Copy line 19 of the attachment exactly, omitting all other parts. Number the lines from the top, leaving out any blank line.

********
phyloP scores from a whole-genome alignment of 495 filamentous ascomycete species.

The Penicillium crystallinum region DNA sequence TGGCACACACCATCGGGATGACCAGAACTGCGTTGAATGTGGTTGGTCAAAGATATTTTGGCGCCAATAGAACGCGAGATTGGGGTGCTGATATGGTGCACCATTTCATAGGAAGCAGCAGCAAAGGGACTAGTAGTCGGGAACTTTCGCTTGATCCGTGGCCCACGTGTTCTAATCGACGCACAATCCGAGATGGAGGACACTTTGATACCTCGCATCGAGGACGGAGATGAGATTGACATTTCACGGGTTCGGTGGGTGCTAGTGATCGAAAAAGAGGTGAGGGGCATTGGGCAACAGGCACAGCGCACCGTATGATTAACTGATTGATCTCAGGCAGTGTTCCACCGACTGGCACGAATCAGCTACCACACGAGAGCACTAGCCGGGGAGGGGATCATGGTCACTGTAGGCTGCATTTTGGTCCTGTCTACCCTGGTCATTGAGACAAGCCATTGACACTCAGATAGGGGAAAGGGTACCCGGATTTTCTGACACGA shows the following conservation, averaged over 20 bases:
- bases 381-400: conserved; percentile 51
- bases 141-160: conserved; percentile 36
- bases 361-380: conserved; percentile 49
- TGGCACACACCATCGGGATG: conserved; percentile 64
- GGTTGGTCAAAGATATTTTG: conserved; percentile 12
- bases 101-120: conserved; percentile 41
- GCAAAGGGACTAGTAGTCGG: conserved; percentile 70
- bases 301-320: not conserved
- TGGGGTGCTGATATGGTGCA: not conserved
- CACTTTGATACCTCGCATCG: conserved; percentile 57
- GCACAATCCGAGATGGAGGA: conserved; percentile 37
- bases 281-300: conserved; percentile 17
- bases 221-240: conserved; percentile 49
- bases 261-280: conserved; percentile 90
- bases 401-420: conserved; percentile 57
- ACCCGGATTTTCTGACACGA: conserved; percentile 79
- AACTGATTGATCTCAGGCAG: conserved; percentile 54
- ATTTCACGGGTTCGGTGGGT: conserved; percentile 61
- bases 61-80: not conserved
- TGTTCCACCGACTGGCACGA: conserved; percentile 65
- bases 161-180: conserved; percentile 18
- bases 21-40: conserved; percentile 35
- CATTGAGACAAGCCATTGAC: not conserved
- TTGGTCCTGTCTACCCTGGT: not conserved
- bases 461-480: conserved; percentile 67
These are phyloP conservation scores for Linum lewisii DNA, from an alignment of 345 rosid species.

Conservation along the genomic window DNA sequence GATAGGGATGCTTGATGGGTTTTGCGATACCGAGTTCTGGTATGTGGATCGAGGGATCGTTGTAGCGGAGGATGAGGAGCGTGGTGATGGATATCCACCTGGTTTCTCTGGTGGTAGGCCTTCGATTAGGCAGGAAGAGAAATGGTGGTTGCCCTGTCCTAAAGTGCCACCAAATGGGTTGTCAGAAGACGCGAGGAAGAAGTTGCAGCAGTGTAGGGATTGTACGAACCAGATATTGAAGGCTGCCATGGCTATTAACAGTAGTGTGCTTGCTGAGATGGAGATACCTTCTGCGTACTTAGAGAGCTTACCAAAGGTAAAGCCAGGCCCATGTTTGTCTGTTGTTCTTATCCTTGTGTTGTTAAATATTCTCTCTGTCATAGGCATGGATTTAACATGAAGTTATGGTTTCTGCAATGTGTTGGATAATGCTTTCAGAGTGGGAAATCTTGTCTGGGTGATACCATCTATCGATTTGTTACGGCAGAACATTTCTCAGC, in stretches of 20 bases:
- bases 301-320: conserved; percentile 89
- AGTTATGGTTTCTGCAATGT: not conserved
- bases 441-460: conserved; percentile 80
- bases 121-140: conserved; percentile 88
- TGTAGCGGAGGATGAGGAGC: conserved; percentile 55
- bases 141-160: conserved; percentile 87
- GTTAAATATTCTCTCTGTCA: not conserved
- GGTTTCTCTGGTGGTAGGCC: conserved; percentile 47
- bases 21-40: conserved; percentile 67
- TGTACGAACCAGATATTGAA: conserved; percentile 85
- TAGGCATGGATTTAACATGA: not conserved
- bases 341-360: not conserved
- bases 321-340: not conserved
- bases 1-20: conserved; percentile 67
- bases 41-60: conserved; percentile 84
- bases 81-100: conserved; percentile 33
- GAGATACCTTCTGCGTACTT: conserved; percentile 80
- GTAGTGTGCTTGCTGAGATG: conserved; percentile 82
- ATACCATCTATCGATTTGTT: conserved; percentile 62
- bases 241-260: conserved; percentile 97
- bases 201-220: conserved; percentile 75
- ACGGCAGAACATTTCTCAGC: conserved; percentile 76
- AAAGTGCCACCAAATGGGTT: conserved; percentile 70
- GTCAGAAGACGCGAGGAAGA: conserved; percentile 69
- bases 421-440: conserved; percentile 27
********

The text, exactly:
- AACTGATTGATCTCAGGCAG: conserved; percentile 54